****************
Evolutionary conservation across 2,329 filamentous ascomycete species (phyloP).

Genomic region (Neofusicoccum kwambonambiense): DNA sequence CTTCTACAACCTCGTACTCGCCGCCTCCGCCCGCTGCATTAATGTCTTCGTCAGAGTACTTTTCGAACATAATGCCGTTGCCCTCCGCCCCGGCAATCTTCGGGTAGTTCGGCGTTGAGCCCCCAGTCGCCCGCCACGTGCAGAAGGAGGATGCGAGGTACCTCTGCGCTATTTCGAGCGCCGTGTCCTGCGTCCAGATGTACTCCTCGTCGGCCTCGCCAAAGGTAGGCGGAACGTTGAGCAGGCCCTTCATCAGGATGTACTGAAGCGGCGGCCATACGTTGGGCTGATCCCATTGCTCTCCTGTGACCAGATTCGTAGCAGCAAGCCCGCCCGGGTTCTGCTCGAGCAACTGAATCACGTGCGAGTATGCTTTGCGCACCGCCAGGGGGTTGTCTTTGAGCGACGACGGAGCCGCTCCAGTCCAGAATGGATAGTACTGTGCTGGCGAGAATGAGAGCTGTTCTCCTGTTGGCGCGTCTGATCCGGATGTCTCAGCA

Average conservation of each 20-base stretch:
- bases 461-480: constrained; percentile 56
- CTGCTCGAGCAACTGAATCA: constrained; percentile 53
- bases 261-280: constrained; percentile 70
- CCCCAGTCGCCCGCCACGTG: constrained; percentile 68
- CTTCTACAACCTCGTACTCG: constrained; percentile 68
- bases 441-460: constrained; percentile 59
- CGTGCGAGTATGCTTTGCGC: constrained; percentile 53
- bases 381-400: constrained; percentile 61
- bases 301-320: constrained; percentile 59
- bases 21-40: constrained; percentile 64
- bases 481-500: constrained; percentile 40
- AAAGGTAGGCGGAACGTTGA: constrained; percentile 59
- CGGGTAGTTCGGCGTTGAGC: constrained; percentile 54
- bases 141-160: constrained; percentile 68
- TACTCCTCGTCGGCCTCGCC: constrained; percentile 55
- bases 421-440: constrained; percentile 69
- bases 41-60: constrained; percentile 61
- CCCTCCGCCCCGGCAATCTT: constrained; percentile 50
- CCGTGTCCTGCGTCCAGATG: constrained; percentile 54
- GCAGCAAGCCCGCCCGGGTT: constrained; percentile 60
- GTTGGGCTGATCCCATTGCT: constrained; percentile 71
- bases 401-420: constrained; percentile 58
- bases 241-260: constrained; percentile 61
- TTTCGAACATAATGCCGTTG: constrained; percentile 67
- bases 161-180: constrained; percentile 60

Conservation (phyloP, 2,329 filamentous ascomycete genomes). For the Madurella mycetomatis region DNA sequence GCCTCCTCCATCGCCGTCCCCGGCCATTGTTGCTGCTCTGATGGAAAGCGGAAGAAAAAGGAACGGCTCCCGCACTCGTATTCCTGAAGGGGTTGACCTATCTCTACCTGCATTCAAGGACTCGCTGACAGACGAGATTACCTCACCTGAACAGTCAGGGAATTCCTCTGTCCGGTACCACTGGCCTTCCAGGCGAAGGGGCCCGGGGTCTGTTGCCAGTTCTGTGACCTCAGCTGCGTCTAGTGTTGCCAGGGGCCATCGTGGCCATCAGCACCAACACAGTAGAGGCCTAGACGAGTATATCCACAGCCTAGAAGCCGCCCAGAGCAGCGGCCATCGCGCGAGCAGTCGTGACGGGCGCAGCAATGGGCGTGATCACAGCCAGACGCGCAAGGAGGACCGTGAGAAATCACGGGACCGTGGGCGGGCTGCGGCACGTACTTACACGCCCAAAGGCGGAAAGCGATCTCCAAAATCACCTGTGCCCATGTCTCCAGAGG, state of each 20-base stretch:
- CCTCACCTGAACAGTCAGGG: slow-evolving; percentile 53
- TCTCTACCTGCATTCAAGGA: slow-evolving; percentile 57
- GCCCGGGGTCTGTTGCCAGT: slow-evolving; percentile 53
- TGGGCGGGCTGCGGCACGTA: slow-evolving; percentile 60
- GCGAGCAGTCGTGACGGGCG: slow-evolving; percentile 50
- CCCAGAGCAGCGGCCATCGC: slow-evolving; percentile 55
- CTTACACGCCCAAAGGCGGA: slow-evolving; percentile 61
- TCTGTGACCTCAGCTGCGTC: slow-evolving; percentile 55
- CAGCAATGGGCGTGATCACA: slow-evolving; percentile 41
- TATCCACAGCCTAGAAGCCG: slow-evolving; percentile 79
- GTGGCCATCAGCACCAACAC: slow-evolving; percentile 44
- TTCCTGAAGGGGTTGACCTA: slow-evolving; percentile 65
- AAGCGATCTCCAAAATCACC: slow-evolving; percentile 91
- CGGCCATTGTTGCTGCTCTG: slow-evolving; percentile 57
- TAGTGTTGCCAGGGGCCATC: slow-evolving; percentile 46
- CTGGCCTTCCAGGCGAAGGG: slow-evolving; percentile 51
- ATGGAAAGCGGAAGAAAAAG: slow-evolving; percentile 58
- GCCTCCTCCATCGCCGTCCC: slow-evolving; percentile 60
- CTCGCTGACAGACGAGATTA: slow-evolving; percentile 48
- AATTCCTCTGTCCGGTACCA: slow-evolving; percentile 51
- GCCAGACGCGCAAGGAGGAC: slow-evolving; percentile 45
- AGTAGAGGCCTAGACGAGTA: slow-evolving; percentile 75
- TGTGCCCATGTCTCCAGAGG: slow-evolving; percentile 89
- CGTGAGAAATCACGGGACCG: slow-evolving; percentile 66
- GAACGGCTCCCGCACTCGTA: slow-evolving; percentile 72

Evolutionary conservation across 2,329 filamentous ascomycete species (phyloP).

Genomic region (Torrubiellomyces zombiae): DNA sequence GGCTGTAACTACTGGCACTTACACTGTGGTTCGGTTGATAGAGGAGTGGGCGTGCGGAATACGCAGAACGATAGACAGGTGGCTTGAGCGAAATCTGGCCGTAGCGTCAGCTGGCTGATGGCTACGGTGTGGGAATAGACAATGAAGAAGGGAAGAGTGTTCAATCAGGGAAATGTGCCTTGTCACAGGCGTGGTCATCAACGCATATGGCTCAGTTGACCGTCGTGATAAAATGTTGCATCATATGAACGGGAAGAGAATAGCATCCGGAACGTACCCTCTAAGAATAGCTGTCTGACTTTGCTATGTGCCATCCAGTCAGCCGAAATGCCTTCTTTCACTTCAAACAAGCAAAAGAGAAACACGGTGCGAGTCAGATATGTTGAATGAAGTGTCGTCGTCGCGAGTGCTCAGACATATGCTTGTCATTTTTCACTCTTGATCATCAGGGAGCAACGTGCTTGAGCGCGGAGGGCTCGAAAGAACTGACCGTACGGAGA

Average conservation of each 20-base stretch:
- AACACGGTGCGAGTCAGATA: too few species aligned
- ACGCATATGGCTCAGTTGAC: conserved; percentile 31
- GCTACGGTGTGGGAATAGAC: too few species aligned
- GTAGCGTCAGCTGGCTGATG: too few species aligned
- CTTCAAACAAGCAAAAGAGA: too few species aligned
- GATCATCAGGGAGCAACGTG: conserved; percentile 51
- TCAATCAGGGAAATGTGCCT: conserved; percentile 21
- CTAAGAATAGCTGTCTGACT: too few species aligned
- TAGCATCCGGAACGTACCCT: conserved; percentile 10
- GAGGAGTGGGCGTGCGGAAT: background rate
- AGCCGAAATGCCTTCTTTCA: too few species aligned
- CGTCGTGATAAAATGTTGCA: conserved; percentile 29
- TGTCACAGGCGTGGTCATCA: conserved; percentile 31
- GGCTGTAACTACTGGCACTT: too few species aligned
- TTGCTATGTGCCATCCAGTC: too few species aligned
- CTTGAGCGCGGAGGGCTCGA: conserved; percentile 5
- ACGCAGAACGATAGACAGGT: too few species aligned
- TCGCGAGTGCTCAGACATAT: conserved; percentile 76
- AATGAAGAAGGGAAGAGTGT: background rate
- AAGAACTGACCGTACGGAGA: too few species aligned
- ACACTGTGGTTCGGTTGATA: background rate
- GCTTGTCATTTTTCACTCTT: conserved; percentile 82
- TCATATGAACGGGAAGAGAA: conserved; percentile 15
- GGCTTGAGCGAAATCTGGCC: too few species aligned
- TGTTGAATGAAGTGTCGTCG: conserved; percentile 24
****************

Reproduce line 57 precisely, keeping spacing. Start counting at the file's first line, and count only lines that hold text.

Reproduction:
Average conservation of each 20-base stretch: